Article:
LEEDS, United Kingdom — Ever wonder what makes chocolate so much better than just about any other sweet treat? Science now has the answer. The mouthwatering attraction of chocolate comes down to how it lubricates our tongues, a delicious new study reveals.
Scientists from the University of Leeds have decoded exactly what takes place when someone eats the sweet treat, as it changes from a solid into a smooth emulsion. Many people find the physical process totally irresistible, and now British experts have worked out why.
By analyzing each of the steps, the study opens the door to developing luxury chocolates with superior mouthfeel and texture. During the moments chocolate enters the mouth, the sensation arises from the way the chocolate is lubricated, either from other ingredients in the treat, saliva, or a combination of the two.
“Lubrication science gives mechanistic insights into how food actually feels in the mouth. You can use that knowledge to design food with better taste, texture or health benefits, says Anwesha Sarkar, Professor of Colloids and Surfaces in the School of Food Science and Nutrition, in a media release.
What role does fat play in chocolate’s feel?
Fat plays a key function almost immediately when chocolate is in contact with the tongue. After that, the chocolatey food releases solid cocoa particles. They become important in terms of the tactile sensation. Fat deeper inside a chocolate bar plays a rather limited role. Researchers say fat content could be reduced without having an impact on the feel or sensation of chocolate.
“If a chocolate has 5% fat or 50% fat it will still form droplets in the mouth and that gives you the chocolate sensation. However, it is the location of the fat in the make-up of the chocolate which matters in each stage of lubrication, and that has been rarely researched,” Prof. Sarkar continues.
“We are showing that the fat layer needs to be on the outer layer of the chocolate, this matters the most, followed by effective coating of the cocoa particles by fat, these help to make chocolate feel so good.”
The study, published in the journal ACS Applied Materials and Interface, focused on feel and texture by testing a luxury brand of dark chocolate on an artificial 3D tongue-like surface. Findings were based on analytical techniques from a field of engineering called tribology, which includes in situ imaging.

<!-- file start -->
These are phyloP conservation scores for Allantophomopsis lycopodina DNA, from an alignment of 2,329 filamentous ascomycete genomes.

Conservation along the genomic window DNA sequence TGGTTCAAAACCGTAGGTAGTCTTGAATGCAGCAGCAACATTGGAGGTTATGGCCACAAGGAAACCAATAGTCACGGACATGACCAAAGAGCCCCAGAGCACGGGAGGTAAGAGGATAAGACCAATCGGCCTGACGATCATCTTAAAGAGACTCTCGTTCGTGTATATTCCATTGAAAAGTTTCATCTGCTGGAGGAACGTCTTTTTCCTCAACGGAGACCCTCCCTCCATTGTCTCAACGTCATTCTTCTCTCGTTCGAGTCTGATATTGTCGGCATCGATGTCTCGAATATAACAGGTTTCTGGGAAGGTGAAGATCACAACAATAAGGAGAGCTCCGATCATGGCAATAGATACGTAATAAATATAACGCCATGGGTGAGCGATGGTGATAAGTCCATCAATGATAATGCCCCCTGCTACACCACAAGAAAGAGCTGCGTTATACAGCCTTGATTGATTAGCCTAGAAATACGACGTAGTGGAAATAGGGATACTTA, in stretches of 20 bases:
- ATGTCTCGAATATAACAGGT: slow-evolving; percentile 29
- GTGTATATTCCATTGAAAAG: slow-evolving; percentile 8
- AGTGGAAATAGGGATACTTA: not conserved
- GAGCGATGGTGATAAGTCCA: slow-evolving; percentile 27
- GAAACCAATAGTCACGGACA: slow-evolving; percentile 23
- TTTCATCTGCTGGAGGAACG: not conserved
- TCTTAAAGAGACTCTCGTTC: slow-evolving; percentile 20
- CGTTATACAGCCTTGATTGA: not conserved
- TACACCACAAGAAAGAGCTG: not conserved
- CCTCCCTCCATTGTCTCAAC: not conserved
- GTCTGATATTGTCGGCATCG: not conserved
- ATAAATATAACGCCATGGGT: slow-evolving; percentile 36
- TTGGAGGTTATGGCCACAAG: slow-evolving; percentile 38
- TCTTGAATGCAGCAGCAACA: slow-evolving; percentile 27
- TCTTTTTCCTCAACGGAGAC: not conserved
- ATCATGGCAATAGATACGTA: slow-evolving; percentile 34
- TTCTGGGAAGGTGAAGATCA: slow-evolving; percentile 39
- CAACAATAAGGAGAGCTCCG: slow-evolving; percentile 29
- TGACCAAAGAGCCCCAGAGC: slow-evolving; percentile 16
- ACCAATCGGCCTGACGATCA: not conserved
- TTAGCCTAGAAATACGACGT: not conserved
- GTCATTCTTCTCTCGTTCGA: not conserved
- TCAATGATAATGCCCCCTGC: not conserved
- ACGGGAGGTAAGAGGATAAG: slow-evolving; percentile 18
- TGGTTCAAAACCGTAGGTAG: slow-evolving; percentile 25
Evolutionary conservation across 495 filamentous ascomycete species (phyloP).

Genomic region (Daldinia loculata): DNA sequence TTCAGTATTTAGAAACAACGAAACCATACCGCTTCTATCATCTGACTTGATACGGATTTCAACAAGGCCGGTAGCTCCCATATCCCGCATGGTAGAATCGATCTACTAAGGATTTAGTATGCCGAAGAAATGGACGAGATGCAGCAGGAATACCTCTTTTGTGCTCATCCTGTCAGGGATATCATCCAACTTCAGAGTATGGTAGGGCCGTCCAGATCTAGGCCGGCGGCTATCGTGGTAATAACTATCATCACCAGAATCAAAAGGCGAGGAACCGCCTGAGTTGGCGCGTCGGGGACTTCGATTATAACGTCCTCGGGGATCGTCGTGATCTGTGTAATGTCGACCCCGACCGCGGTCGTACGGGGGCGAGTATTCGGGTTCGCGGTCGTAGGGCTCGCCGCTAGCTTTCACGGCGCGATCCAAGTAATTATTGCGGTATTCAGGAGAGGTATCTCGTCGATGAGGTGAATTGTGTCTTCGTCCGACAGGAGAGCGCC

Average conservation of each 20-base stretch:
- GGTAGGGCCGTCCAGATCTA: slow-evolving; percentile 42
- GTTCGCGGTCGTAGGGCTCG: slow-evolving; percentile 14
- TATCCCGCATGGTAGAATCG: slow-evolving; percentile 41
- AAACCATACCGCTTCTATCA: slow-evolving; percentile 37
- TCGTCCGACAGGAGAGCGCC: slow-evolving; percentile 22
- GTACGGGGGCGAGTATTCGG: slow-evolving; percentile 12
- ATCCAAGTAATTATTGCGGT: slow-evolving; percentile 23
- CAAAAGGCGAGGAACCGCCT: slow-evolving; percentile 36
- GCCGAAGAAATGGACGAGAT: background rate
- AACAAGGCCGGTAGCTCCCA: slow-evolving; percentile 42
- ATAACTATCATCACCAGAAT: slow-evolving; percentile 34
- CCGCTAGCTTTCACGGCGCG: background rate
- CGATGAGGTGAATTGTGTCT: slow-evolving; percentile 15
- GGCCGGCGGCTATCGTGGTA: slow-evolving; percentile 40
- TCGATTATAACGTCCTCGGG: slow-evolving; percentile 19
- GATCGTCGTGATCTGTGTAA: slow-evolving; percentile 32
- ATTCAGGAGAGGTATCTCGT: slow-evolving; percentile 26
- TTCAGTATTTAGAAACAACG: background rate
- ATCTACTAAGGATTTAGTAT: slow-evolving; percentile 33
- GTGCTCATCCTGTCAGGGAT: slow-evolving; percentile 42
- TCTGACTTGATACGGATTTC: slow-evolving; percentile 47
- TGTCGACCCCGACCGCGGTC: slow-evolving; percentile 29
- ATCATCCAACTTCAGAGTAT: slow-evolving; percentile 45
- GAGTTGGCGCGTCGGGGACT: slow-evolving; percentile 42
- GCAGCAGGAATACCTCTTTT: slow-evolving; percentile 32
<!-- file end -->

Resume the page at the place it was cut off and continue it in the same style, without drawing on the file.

Tribology focuses on how surfaces and fluids interact, as well as the levels of friction between them and the role of lubrication. In this case, it’s saliva or liquids from the chocolate.
Those mechanisms are all happening in the mouth when people eat chocolate, Prof. Sarkar says. It releases a fatty film that coats the tongue and other surfaces, creating smoothness throughout the entire time it is in the mouth.
Scientists may be able to make chocolate healthier
“With the understanding of the physical mechanisms that happen as people eat chocolate, we believe that a next generation of chocolate can be developed that offers the feel and sensation of high-fat chocolate yet is a healthier choice,” says lead author Dr. Siavash Soltanahmadi. “Our research opens the possibility that manufacturers can intelligently design dark chocolate to reduce the overall fat content.”
“We believe dark chocolate can be produced in a gradient-layered architecture with fat covering the surface of chocolates and particles to offer the sought after self-indulging experience without adding too much fat inside the body of the chocolate.”
Chocolate is made from cocoa beans, the seeds of the cacao tree. However, they have to be processed to bring out their characteristic flavor. This starts with fermentation, in which the moist seeds sit for days in baskets covered with banana leaves while yeasts and bacteria grow on the beans and alter their nature.
The beans are dried in the sun and then roasted. Worldwide, about three million tons of cocoa are produced each year. Cocoa production developed over the years by trial and error, not by scientific analysis, so the secrets to chocolate’s global were largely unknown. Techniques used in the study could be applied to other foods that transform from a solid to a liquid, such as ice-cream or cheese, the researchers note.
South West News Service writer Mark Waghorn contributed to this report.